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Frontier League

From Wikipedia, the free encyclopedia

Frontier League
Frontier League.png
SportBaseball
Founded1993
No. of teams14
CountryUnited States
Canada
Most recent
champion(s)
River City Rascals
Official websitewww.frontierleague.com

The Frontier League is a professional independent baseball league with teams in the Northeast and Midwestern United States and Eastern Canada. The league and its teams are not affiliated with Major League Baseball or Minor League Baseball. The league was formed in 1993, and is the oldest currently running independent league in the United States. It is headquartered in Sauget, Illinois.

Description and history

Teams in the Frontier League must recruit and sign their own players, who usually are undrafted college players or one-time prospects who have been released by their teams.

Frontier League rules limit teams to four "veterans" (Players older than 29 as of October 1), while a minimum of ten of the 24-man roster are required to be rookies.[1]

Pay in the Frontier League is minimal. For the 2020 season, each team had a salary cap of $85,000 and the player salaries ranged from a minimum of $600 up to $1,600 a month. Veterans can earn up to $2,500 per month, and each team's highest-paid player can make as much as $4,000 a month with only one-third of the salary counting against the cap.[2]

Due to the low pay, players typically live with host families and receive meal money during the season.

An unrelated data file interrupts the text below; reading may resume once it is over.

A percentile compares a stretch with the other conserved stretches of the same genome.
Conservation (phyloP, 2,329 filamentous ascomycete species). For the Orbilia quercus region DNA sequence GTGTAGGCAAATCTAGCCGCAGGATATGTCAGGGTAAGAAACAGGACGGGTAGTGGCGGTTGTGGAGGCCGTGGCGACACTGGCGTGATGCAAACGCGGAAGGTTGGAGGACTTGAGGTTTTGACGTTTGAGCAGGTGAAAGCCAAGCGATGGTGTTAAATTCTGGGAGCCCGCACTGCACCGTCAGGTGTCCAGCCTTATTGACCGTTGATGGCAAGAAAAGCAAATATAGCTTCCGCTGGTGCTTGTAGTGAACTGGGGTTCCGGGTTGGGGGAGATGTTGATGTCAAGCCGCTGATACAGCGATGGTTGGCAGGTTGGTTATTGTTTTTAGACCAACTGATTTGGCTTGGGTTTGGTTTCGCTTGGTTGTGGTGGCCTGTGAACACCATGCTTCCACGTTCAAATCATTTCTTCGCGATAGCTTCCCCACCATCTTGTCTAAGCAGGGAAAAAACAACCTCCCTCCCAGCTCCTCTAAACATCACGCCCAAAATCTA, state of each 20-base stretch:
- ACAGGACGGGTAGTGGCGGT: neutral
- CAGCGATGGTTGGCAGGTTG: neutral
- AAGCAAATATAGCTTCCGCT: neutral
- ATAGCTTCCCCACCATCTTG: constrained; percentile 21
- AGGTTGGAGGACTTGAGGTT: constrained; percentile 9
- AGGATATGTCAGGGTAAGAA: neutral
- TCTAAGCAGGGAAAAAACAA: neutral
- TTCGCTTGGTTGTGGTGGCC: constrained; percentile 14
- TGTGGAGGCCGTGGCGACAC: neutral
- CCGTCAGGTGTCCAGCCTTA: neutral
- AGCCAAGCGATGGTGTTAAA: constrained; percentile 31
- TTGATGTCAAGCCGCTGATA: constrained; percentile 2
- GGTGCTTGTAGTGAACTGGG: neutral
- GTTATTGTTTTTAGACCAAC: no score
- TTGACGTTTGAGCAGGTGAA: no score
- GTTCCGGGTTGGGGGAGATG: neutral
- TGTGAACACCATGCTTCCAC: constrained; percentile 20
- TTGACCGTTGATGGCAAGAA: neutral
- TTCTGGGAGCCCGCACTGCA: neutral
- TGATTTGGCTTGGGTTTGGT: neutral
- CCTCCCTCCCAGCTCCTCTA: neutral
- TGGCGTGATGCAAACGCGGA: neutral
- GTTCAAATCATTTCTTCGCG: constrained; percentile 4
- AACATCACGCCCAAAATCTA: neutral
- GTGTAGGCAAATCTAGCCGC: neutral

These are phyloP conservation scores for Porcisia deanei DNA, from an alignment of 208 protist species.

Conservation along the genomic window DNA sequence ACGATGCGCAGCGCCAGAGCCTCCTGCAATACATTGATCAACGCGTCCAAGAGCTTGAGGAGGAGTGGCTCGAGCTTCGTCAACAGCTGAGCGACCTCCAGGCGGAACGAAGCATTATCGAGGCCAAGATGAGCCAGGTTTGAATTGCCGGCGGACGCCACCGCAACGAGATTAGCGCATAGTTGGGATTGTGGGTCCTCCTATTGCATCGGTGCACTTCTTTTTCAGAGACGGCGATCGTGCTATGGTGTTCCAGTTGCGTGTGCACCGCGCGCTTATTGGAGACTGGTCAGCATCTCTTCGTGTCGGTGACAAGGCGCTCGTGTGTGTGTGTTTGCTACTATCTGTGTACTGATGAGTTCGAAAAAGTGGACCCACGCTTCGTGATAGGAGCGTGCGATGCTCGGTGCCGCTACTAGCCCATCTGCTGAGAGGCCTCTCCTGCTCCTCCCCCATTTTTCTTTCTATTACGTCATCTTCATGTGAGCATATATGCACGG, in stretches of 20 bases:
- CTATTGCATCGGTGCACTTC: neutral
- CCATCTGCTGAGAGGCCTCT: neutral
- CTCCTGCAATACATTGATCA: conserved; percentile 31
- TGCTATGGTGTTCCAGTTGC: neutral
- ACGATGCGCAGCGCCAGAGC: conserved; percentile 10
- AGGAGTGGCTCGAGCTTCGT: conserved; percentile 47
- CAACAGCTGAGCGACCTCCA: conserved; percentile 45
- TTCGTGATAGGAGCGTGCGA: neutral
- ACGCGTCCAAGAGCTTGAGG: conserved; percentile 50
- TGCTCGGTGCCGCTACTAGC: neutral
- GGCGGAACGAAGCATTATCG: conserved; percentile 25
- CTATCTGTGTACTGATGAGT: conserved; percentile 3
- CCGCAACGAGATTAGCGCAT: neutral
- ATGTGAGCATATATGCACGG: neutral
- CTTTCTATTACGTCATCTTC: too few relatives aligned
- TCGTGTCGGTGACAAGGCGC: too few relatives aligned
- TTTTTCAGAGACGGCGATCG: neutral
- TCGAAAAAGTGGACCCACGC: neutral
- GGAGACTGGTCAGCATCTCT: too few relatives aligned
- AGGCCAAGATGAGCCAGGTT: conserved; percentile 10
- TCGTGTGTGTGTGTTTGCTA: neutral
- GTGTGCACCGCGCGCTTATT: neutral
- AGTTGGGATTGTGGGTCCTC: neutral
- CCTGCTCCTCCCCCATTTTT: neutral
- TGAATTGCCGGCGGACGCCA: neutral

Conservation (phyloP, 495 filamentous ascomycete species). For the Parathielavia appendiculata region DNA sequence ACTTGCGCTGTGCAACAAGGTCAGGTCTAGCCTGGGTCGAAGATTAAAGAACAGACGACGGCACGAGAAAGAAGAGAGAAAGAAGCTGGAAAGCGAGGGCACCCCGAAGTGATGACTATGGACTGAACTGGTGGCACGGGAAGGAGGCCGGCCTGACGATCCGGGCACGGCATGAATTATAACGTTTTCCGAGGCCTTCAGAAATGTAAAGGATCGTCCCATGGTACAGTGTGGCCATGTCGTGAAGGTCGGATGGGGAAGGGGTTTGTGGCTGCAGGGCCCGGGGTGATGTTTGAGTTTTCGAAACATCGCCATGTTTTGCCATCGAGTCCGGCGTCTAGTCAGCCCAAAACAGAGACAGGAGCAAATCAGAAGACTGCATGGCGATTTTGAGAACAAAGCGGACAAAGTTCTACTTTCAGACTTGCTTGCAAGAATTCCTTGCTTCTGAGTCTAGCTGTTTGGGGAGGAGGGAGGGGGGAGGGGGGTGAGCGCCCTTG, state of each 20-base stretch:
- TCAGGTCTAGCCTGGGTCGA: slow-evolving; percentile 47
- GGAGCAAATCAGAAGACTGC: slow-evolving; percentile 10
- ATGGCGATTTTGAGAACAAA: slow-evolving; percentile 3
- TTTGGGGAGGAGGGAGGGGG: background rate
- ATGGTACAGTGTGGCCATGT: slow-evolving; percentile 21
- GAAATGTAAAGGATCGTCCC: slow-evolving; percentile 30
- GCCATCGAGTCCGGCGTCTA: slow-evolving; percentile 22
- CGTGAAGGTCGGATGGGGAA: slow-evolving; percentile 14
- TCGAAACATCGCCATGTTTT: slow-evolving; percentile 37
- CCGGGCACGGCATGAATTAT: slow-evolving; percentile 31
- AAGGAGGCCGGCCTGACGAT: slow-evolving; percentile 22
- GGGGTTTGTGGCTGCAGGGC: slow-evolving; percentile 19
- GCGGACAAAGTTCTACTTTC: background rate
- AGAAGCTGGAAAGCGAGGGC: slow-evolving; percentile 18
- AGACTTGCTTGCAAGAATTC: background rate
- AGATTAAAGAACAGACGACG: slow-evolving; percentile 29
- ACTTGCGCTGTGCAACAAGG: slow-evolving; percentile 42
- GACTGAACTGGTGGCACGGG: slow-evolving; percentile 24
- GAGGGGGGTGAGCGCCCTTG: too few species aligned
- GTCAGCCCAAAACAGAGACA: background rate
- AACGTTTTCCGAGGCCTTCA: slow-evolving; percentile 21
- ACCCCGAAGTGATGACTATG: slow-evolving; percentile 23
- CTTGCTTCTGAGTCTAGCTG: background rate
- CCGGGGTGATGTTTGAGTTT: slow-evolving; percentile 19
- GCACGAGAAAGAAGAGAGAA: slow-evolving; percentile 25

The first league champions were the Zanesville Greys. Only seven teams have won more than one championship: Springfield in 1996 and 1998; Johnstown in 1995 (as the Steal) and in 2000 (as the Johnnies), Richmond (now Traverse City) in 2001 and 2002, Windy City in 2007 and 2008, the Joliet Slammers in 2011 and 2018, and the Evansville Otters in 2006 and 2016. The Florence Y'alls (including years as Erie and Johnstown), the Rockford RiverHawks (including years as Portsmouth and Springfield), Schaumburg Boomers, and the River City Rascals (including years as Zanesville) are currently tied for the most league championships with each franchise winning three.

On June 20, 2000, Brian Tollberg debuted with the San Diego Padres, becoming the first player from the Frontier League to make it to the Majors. A week later, Morgan Burkhart made his debut with the Boston Red Sox.

Although the league does not have any teams located in the same city as Major League teams, it does nonetheless have teams located within the markets of Major League teams. The Chicago area had three teams (Joliet Slammers, Schaumburg Boomers and Windy City ThunderBolts) and St. Louis (Gateway Grizzlies), Cleveland (Lake Erie Crushers), Cincinnati (Florence Y'alls) and Pittsburgh (Washington Wild Things) each have one. The Wild Things, in particular, have been able to market themselves as a successful alternative to the Pittsburgh Pirates due to the latter franchise's long stretch of losing seasons, which lasted from the Frontier League's founding in 1993 until 2013 when the Pirates finished with a record of 94–68.[3]